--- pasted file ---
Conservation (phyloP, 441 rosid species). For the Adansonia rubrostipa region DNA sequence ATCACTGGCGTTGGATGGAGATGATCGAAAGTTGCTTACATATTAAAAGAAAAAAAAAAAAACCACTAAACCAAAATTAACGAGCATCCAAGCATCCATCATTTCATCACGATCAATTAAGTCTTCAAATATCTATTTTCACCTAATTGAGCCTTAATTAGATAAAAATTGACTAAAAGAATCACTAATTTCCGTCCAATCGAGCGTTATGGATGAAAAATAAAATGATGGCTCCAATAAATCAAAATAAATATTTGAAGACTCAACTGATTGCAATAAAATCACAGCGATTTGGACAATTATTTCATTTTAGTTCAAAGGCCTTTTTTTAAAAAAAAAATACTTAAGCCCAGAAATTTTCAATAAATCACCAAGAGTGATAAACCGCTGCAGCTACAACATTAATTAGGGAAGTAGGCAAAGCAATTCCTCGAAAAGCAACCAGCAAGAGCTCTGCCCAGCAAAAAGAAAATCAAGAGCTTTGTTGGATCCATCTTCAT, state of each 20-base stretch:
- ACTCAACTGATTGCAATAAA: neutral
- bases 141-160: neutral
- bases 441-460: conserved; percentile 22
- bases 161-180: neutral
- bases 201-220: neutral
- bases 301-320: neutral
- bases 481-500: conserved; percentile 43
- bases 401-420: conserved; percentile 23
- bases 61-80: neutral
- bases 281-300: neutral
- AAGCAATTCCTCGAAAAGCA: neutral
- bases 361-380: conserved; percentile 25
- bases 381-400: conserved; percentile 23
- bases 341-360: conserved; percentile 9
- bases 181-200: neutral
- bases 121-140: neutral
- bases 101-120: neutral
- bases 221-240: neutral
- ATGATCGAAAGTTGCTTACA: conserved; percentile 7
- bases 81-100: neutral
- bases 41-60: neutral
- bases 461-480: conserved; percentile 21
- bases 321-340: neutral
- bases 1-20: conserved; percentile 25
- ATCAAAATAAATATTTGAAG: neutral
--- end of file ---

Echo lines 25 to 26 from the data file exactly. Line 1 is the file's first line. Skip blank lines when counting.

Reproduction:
- bases 1-20: conserved; percentile 25
- ATCAAAATAAATATTTGAAG: neutral